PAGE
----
Sermon: An Easter Challenge

Pastor Choi talks about resurrection today: Christ affirms that there is resurrection.  He raised the dead.  He even raised Himself from the dead.  In the same resurrection we will partake after our physical death.  At the end of the sermon, Pastor Choi invites the congregation to take up an Easter Challenge: to worship the Lord every Sunday to walk close with God.

An Easter Challenge


Following is a summary of the sermon:


An Easter Challenge                                    Matthew 22:23-33

Matthew 22:23-33  New American Standard Bible (NASB)

Jesus Answers the Sadducees

23 On that day some Sadducees (who say there is no resurrection) came to Jesus and questioned Him,24 asking, “Teacher, Moses said, ‘If a man dies having no children, his brother as next of kin shall marry his wife, and raise up children for his brother.’ 25 Now there were seven brothers with us; and the first married and died, and having no children left his wife to his brother; 26 so also the second, and the third, down to the seventh. 27 Last of all, the woman died. 28 In the resurrection, therefore, whose wife of the seven will she be? For they all had married her.”

29 But Jesus answered and said to them, “You are mistaken, not understanding the Scriptures nor the power of God.30 For in the resurrection they neither marry nor are given in marriage, but are like angels in heaven. 31 But regarding the resurrection of the dead, have you not read what was spoken to you by God: 32 ‘I am the God of Abraham, and the God of Isaac, and the God of Jacob’? He is not the God of the dead but of the living.” 33 When the crowds heard this, they were astonished at His teaching.


The human mind is a curious thing; it sure is a curious thing.  Our brain houses the mind.  In this football-sized brain, we can contain the entire universe, the vast universe (E.g. The Sun is 93 million miles away, our own galaxy the Milky Way is so huge that it takes at the speed of light 100,000 years to travel across it.  It is the size of a quarter when the Sun is a microscopic speck of dust on it; whose orbit is the flat disc of the coin—NASA).

The human mind is curious about anything in the world; both visible and invisible.  It has an insatiable appetite for knowledge.  It is in the constant search of truth and information.  It engages itself in ever going exploration of the unknown.  In the past 30 years, technology and information have advanced in an unprecedented rate.  E.g. IBM computers in the 1980s took up the entire room.  Now, in the 2010s, we feel we need to upgrade our computers every three or four years due to the fast pace of innovations made.  Another example is genetic engineering: not only have scientists mapped the entire human DNA, but they also alter the genes across various species, cloning, cross-breeding, both plants and animals and even humans (it’s perilous times we are living in).

The same mind has been curious about one thing ever since Day-1 of human history: the afterlife.  What’s out there after we die?  There seem two beliefs: don’t know/nothing or something.   Apple co-founder Steve Jobs (in the book written by Walter Isaacson) once said about life after death: don’t knowMaybe it is like a switch “on-off.”  50-50. This theory follows the logic that since we don’t exactly know what’s out there let’s not talk about it.  Death is followed by complete darkness.  No one knows what’s out there.  No one has been there and come back to tell us.  Science can’t prove it.  No one can explain it.  Today, many scientists follow this approach.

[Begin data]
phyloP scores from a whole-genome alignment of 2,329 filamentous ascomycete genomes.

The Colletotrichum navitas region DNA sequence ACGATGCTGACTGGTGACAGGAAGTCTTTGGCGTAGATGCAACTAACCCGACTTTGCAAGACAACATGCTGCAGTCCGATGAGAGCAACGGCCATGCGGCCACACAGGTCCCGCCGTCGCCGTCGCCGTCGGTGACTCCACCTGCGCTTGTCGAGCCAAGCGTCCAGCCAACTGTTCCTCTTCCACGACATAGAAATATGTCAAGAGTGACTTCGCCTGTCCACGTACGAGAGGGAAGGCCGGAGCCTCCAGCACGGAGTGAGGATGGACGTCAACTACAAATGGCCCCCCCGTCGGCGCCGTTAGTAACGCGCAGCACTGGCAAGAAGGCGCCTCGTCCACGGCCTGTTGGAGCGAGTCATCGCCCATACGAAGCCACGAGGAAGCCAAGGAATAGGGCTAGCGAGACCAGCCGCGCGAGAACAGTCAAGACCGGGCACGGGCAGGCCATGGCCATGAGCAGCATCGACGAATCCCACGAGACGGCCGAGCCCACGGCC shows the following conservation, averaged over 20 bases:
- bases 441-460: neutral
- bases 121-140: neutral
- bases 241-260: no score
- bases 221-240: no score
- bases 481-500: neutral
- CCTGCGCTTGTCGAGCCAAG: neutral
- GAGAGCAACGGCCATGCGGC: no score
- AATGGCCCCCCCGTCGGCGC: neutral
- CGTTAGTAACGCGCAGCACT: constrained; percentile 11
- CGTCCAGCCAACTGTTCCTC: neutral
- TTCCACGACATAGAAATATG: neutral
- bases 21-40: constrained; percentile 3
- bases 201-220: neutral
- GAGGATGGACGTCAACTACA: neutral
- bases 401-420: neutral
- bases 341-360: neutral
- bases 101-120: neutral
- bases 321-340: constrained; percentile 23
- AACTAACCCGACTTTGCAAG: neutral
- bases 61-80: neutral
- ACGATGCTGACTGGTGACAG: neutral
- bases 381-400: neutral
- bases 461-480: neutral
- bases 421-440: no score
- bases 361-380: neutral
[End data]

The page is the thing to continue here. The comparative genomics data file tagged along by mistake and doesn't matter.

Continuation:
At the time of Jesus, the Sadducees (religious leaders and members of the Sanhedrin—the Jewish Council—along with the Pharisees) also took this approach, not through science but through logic.  They thought of themselves as rational (scientifically-minded in today’s term).  Has anyone come back to life after death and tell us what it is like?  No, then, why bother with something you don’t know well?  Why bother with something invisible and intangible?   So, they said, let’s focus on what we have here.  All we need is the idea of God and the principles to live by.  Not miracles.  Not resurrection. Not even angels.  Stop talking about supernatural things.   Just give me the Book of Law (Torah—the first five books of the Old Testament). 

That’s what today’s story is about: one day the Sadducees brought a hypothetical question to Jesus.  A woman was married seven times, they said.  If there is resurrection, whose wife is she going to be in the end?   A tricky question that no one was able to answer until Jesus cleared it up.  Jesus said to them, “Two things you don’t understand: the Scriptures and the power of God.”  There is resurrection, Jesus asserts.  It’s a sure thing.  Your question is invalid in itself, too, because there is no marriage in resurrection.  All will be like angels.   After all, Jesus concludes, God is the God of the living, not of the dead.

The second approach is the belief that there’s something out there after we die.  In this belief, there are two schools of thoughts.  One is reincarnation (Hinduism and Buddhism): basically, it is the recycling of life.  Born over and over again with no end.  Like a circle with no beginning and no end.  Continuous cycle of life for eternity.  The next life form you will be born into is determined by how good or bad you have been in the present life: born into a lower form of life if you had been bad and vice versa.  You will be born as a worm if you had been bad in this life.  A dog can be born into a human form in its next life if it had been a good dog.  The other branch is Christianity.  We believe in the resurrection.  Every human soul with no exception will be resurrected.   All will stand before God’s judgment throne.  They will either enter into eternal life in Heaven or eternal judgment in Hell.  God determines each one’s eternal fate.